Where am I now? Lawlink > NSW Bureau of Crime Statistics and Research > Media Releases > Does the lack of alternatives increase the risk of a prison sentence?
Does the lack of alternatives increase the risk of a prison sentence?
Release Date: Wednesday, 27 February 2008
New research by the NSW Bureau of Crime Statistics and research shows that, contrary to concerns expressed by the NSW Standing Committee on Law and Justice1, the higher imprisonment rate in rural and remote areas of NSW is not the result of a shortage of alternatives to custody in those areas.
In 2005, 12 per cent of convicted offenders in the very remote areas of NSW received a prison sentence, compared with 6 per cent of inner-metropolitan offenders. The Bureau points out, however, that this discrepancy might be the result of differences in the profile of offenders coming before urban and rural courts.
The Bureau matched groups of offenders on a wide range of factors (e.g. principal offence, number of concurrent offences, legal representation, prior convictions, age, gender, Indigenous status) and then compared the percentage imprisoned across various regions in NSW.
The Bureau found that, contrary to popular wisdom, offenders in the inner, outer, remote and very remote regional areas of NSW2, were less likely to receive a prison sentence than offenders in the inner metropolitan regions. In the average case, the percentages imprisoned were:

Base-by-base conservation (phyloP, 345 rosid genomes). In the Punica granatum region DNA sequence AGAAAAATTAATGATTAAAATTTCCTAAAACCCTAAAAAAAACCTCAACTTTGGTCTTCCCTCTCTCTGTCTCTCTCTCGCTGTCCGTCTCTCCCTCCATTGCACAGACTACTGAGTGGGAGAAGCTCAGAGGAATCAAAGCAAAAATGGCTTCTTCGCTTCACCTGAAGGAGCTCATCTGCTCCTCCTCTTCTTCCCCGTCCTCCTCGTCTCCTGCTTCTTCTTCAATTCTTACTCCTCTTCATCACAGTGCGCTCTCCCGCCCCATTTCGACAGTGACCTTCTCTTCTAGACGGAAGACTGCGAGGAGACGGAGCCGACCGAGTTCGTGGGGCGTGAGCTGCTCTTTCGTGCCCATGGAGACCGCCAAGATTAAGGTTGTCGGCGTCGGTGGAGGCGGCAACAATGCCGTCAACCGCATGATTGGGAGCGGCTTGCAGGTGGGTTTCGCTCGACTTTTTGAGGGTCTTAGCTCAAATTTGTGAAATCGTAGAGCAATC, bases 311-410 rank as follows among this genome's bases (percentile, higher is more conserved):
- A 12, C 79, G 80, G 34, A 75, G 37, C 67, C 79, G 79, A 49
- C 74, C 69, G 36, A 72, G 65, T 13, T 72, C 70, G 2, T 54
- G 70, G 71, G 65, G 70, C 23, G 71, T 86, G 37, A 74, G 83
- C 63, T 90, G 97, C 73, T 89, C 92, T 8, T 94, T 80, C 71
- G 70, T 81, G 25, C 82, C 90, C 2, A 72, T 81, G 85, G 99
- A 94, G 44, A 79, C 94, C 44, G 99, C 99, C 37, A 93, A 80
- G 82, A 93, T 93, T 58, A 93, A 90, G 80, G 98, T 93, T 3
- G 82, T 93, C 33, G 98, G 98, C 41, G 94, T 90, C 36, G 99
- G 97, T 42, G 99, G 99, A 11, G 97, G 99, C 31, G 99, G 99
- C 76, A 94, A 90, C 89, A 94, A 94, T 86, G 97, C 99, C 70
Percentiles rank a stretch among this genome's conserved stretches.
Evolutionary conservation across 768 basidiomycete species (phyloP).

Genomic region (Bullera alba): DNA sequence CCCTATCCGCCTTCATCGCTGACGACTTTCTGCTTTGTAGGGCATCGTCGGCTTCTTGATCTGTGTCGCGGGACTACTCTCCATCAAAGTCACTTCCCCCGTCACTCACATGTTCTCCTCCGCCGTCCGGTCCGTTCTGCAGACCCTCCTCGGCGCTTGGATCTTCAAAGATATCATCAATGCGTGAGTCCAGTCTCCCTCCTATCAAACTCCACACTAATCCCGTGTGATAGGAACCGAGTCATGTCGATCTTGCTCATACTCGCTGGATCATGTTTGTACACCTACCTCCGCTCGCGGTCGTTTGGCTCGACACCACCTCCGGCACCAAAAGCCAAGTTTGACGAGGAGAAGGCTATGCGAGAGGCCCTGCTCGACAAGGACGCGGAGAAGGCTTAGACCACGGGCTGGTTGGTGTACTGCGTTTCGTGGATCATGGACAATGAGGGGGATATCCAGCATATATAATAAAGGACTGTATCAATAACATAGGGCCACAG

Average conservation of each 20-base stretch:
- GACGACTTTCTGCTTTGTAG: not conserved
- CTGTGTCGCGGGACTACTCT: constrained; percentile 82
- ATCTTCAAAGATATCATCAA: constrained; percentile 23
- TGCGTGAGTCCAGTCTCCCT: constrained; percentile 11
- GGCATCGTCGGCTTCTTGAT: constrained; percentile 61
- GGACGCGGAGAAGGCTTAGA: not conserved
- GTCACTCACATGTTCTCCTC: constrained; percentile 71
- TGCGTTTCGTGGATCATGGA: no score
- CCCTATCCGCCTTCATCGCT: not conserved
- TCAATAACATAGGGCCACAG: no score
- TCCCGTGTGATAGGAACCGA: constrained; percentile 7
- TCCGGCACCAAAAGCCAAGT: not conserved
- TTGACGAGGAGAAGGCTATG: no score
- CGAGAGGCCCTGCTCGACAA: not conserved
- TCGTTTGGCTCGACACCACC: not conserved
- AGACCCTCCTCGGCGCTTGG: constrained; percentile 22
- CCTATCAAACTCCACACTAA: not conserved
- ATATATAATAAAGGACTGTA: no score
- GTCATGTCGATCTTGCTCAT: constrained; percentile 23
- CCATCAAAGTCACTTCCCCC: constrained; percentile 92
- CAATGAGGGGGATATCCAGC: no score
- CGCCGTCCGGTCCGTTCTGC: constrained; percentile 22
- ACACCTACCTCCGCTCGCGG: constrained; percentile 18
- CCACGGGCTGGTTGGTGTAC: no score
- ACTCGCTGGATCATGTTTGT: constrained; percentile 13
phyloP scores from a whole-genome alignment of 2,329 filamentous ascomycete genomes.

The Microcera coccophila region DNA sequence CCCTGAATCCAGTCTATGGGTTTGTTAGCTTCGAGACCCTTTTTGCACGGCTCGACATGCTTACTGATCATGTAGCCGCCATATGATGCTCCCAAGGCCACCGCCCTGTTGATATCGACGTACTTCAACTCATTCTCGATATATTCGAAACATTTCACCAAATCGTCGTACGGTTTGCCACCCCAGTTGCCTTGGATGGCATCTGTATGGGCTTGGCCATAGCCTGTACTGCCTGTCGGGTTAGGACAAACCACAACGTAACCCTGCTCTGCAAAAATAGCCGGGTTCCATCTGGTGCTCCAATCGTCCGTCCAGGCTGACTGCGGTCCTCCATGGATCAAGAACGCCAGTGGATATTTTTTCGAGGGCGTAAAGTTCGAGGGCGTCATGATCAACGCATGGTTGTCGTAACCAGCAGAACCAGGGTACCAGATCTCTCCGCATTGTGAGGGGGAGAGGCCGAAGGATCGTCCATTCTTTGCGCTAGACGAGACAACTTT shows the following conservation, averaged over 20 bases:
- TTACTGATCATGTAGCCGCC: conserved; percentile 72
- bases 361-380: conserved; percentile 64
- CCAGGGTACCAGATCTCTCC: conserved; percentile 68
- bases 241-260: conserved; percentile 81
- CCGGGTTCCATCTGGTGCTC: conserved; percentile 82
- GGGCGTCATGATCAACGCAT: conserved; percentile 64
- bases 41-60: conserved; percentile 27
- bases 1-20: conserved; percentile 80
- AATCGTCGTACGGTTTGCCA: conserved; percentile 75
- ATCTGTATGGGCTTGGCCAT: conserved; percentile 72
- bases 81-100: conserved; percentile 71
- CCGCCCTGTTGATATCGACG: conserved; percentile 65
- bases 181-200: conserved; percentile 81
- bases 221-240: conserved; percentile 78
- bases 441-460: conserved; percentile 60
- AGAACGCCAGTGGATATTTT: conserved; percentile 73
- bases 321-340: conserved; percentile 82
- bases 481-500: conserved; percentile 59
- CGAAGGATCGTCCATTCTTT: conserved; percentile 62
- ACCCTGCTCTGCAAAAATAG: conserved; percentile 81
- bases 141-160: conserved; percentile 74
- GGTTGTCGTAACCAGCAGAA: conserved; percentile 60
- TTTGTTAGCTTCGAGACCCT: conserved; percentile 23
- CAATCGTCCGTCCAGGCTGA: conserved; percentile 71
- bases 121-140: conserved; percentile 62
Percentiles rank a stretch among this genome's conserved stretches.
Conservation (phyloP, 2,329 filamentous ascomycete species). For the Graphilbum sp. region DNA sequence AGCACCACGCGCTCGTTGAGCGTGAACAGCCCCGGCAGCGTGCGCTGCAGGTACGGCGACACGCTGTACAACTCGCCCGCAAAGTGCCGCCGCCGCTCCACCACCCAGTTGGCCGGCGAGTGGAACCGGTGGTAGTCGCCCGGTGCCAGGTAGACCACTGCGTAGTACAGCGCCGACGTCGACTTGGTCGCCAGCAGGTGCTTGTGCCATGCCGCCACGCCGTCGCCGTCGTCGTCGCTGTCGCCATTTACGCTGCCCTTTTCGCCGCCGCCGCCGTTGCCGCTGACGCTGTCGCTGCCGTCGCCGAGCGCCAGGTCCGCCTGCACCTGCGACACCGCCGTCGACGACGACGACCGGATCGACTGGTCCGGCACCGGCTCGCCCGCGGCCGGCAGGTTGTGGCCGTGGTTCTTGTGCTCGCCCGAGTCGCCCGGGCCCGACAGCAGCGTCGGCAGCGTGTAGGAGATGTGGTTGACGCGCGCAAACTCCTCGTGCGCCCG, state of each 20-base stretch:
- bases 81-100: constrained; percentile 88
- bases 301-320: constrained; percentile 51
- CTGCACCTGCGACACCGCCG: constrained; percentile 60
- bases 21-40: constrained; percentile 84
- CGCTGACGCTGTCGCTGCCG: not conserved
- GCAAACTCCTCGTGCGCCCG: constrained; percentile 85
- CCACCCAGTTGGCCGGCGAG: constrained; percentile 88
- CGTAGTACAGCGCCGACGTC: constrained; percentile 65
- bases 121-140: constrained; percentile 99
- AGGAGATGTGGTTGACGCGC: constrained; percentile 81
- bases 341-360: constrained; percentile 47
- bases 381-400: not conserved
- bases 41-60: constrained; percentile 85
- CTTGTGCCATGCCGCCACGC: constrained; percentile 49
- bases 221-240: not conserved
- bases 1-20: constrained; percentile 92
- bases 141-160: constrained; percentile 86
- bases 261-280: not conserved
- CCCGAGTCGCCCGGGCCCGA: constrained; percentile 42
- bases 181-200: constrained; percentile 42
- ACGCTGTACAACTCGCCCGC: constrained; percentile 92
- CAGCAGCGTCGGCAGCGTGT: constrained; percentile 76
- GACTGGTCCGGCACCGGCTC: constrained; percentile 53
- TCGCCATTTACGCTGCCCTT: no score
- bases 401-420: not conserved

- Inner metropolitan: 3.42 per cent
- Inner regional: 2.52 per cent
- Outer regional: 2.47 per cent
- Remote or very remote: 2.23 per cent.
The Bureau report suggests one likely reason for the lower rate of imprisonment of offenders in remote and regional areas is that magistrates are conscious of the shortage of community-based sentencing options and react to the shortage by being more sparing in their use of imprisonment.
Commenting on the findings, the Director of the Bureau said that, although the findings are reassuring, they do not detract from the need to improve the range of alternatives to custody in rural and remote NSW.
Further enquiries: Dr Don Weatherburn: 9231-9190 or 0419-494-408
- In the Standing Committee’s 2006 report: Community based sentencing options for rural and remote areas and disadvantaged populations, NSW Parliament Sydney.
- In NSW, for example, Gosford would be defined as inner regional, Lismore as outer regional, Murrumbidgee as remote and Cobar as very remote. Inner metropolitan would include Sydney and Newcastle.